(Bloomberg) -- The world’s advanced economies are heading into a deepening slowdown as markedly higher interest rates take a hefty toll on activity that could still become more acute, the OECD warned.

Growth is losing momentum in many countries and won’t edge up until 2025, when real incomes recover from the inflation shock and central banks will have begun cutting borrowing costs, the Paris-based organization said.

It forecasts global gross domestic product to expand only 2.7% next year after an already weak 2.9% in 2023. The pace will only pick up to 3% in 2025, according to the assessment. 

Moreover, the OECD said the risks to the forecast are tilted downwards amid heightened geopolitical tensions, an uncertain outlook for trade, and the risk that tight monetary policy could hurt firms, consumer spending and employment more than expected.

“Inflation is easing, but growth is slowing,” OECD Chief Economist Clare Lombardelli said in a statement. “We are projecting a soft landing for advanced economies, but this is far from guaranteed.” 

The gloomy perspective points to a long hangover from the global inflation crisis that followed the Covid pandemic and a surge in energy prices after Russia’s invasion of Ukraine. 

Central banks reacted to that with some of the sharpest and fastest rate increases in history, and have indicated they may stay at high plateaus for some time. 

The OECD said that even as headline measures of inflation have declined, gauges of core prices are proving sticky — and monetary policy must remain restrictive until there are clear signs underlying pressures are durably lower.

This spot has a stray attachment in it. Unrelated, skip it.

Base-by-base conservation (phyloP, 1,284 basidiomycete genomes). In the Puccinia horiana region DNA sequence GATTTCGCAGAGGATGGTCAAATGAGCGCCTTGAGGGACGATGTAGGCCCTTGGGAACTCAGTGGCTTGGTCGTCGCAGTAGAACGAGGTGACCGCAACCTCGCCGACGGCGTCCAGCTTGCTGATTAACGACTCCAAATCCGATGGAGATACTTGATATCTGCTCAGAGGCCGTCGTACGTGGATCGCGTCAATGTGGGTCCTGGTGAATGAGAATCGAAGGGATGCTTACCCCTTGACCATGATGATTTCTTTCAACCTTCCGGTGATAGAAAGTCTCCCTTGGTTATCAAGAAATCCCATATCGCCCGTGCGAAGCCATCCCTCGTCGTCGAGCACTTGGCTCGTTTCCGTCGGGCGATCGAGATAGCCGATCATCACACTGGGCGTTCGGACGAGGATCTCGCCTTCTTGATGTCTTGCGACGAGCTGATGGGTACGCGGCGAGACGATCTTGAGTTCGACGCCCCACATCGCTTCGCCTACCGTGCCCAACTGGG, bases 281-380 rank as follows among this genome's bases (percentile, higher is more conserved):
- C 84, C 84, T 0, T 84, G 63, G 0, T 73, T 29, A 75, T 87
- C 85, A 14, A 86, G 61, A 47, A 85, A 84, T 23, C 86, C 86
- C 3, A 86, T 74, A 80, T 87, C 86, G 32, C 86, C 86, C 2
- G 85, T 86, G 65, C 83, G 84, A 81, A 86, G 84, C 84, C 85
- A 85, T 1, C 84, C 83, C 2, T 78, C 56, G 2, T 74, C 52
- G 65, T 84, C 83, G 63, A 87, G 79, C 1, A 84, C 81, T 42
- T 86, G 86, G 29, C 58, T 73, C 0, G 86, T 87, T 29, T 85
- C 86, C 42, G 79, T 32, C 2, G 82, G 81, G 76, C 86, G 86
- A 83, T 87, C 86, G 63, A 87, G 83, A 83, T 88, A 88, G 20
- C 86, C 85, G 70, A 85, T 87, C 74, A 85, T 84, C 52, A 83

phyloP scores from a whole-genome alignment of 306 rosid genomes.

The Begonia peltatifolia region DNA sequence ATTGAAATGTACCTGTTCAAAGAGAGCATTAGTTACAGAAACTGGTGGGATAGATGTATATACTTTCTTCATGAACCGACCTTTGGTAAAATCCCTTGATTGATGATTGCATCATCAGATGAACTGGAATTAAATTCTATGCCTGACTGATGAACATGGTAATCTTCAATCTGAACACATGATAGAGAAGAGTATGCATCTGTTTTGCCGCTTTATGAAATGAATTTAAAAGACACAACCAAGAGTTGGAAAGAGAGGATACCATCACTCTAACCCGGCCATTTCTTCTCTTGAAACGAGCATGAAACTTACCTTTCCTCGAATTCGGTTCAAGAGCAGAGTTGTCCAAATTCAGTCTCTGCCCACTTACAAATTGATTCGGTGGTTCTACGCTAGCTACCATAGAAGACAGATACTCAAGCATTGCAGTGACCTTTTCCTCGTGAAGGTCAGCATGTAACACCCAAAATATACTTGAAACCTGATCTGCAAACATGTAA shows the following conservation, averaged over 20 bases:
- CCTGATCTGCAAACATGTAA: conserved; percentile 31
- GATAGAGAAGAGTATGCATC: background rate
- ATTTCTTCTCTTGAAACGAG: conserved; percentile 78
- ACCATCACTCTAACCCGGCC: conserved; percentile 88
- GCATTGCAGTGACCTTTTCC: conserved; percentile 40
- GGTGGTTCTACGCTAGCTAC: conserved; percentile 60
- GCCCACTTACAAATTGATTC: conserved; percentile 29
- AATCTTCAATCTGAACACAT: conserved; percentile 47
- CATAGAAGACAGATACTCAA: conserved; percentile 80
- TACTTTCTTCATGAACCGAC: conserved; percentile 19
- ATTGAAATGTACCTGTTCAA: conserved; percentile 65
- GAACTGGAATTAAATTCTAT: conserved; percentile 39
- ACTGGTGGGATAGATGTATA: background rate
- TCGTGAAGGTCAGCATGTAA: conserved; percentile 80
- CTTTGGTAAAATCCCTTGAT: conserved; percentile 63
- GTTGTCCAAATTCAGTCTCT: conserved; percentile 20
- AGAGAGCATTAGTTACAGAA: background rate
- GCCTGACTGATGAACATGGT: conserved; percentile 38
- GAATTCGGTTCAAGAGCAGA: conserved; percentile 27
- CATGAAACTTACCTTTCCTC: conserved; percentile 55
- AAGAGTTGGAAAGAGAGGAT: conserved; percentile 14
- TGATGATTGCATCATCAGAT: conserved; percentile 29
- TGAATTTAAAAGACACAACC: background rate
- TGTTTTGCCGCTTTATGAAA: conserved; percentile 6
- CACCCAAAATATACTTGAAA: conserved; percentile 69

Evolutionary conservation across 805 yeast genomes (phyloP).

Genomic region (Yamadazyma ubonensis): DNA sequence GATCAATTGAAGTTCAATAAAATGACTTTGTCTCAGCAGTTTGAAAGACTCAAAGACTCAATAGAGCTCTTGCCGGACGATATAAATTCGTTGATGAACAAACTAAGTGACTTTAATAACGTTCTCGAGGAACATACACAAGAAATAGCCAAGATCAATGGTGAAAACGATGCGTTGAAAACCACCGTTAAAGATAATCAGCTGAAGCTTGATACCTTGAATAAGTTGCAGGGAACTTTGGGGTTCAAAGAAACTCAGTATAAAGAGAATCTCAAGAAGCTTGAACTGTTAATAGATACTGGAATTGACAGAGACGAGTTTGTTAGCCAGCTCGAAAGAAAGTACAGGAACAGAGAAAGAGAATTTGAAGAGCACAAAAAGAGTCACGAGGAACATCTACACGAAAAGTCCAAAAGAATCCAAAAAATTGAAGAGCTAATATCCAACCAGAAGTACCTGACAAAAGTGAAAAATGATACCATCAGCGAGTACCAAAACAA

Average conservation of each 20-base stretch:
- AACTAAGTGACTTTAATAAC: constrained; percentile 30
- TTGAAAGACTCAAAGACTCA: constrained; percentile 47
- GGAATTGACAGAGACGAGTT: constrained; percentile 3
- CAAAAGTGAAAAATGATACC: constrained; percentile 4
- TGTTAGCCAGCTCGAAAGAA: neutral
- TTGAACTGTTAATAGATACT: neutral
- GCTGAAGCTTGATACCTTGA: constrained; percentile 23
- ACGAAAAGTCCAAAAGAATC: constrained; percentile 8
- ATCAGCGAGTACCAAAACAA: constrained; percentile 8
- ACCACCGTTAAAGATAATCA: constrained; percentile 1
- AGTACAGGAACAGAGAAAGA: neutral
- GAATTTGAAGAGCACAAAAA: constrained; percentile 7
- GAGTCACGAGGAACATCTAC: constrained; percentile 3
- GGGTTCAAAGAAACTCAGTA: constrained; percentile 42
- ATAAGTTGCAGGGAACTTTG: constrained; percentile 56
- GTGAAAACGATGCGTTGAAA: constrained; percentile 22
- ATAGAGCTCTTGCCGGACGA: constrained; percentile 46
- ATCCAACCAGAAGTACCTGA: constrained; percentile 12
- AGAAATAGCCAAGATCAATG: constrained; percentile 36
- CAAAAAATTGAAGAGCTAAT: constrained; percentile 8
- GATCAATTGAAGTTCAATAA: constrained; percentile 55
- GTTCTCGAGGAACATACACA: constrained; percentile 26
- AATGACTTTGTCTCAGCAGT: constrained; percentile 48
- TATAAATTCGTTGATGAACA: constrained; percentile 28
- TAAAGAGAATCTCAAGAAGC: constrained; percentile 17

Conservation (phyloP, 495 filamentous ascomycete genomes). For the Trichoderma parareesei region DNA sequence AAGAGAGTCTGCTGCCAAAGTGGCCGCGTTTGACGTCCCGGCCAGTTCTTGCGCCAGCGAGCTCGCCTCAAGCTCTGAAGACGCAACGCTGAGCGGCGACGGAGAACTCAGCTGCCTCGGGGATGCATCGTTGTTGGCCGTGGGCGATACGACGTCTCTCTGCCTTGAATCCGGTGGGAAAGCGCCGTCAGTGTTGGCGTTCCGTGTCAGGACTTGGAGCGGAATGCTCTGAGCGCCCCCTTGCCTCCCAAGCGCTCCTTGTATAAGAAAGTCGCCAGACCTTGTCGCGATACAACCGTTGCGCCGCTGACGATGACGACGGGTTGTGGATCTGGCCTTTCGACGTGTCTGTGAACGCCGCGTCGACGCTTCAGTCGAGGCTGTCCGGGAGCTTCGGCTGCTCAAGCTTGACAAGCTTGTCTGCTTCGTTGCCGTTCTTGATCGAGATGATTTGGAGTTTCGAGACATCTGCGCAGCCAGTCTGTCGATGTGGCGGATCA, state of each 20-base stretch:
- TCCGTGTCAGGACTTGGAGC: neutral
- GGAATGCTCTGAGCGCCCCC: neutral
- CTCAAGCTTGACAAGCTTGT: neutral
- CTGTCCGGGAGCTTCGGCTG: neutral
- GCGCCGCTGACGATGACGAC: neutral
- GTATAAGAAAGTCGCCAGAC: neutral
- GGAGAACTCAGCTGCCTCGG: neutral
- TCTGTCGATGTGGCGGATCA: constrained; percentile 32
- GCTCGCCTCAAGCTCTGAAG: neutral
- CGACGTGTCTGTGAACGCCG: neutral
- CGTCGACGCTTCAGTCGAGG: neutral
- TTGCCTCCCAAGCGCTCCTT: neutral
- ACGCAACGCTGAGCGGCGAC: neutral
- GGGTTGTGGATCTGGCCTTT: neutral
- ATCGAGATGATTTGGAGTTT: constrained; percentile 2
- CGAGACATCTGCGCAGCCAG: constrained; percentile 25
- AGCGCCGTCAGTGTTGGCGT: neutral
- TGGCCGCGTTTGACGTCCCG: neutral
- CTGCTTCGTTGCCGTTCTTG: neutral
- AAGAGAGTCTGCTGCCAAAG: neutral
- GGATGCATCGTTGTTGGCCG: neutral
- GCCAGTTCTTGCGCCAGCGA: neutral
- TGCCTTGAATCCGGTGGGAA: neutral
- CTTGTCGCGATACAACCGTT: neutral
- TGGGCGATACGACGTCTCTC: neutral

It expects rate cuts in the US will only begin in the second half of 2024, and not until the spring of 2025 in the euro area. That contrasts starkly with the expectations of markets, which are currently pricing the Federal Reserve and the European Central Bank will ease policy as soon as the first half of next year. 

The OECD observed that emerging markets are generally faring better than advanced economies. Among the latter, Europe is lagging the US, in part because countries there are more sensitive to interest rates as they rely more on bank-based finance, the organization said. 

A “challenging fiscal outlook” is confronting many governments as debt-servicing costs rise, the OECD warned. To meet demands from aging populations and the climate transition, it said countries need to make stronger efforts in the near term to create space for future spending. 

“In summary, the global economy is grappling with inflation, slowing growth, and mounting fiscal pressures,” Lombardelli said.

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